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I'm hacking a DBI abstraction, and I'm not sure about the side-effects of binding 42 vs "42" to a placeholder.

Isn't irrelevant what Perl thinks of a variable's type when DB already knows/was told what the type of that column should be at create time? If DB column was declared as INT then don't quote (and possibly warn user of a type mismatch if any), else quote.

Having said that I read in Programming the Perl DBI:

It's equally simple to specify multiple bind values within one statement, since bind_ param( ) takes the index, starting from 1, of the parameter to bind the given value to. For example:

    $sth = $dbh->prepare( "
                SELECT name, location
                FROM megaliths
                WHERE name = ?
                AND mapref = ?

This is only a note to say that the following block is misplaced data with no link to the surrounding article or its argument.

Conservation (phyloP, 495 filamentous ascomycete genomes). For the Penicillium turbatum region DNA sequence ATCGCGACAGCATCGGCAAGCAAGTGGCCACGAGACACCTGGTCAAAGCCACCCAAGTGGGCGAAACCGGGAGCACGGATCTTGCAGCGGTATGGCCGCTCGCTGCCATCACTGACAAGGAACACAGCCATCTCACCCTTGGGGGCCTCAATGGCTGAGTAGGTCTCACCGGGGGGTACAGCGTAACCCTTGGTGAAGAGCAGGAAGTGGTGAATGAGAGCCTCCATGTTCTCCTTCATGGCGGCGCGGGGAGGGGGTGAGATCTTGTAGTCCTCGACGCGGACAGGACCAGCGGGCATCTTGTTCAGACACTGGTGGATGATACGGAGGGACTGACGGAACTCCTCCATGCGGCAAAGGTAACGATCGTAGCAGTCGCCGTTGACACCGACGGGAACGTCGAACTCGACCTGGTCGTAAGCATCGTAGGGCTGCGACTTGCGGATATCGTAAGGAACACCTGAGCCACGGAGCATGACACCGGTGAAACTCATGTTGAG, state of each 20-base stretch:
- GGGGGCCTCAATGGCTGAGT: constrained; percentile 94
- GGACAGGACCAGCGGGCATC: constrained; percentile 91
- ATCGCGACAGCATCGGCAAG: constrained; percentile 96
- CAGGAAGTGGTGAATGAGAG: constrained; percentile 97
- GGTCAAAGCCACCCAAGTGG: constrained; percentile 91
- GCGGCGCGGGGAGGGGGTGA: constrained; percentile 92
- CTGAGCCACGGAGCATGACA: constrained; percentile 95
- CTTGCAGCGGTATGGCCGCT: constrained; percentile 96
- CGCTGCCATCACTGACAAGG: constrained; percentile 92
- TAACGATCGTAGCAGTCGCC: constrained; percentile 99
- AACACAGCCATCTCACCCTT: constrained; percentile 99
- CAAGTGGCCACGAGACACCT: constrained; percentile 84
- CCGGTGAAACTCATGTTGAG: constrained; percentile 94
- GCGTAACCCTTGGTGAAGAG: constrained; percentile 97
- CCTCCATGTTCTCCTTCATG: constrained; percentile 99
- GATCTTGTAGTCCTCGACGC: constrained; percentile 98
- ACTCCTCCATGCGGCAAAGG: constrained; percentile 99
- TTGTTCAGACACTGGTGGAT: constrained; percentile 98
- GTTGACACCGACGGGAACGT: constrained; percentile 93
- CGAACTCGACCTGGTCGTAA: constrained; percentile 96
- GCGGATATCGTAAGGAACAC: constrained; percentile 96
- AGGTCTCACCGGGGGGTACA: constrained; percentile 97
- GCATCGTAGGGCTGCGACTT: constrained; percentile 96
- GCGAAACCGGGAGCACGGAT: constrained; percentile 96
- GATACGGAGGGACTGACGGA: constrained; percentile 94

AND type LIKE ?
            " );
    $sth->bind_param( 1, "Avebury" );
    $sth->bind_param( 2, $mapreference );
    $sth->bind_param( 3, "%Stone Circle%" );

You may have noticed that we haven't called the quote( ) method on the values. Bind values are passed to the database separately from the SQL statement,[50] so there's no need to "wrap up" the value in SQL quoting rules.

    [50] This is not strictly true, since some drivers emulate placeholders by doing a textual replacement of the placeholders with bind values before passing the SQL to the database. Such drivers use Perl's internal information to guess whether each value needs quoting or not. Refer to the driver documentation for more information. [emphasis mine]

In reply to Re^3: Distiguishing arguments: number-strings vs real integer by bliako
in thread Distiguishing arguments: number-strings vs real integer by LanX

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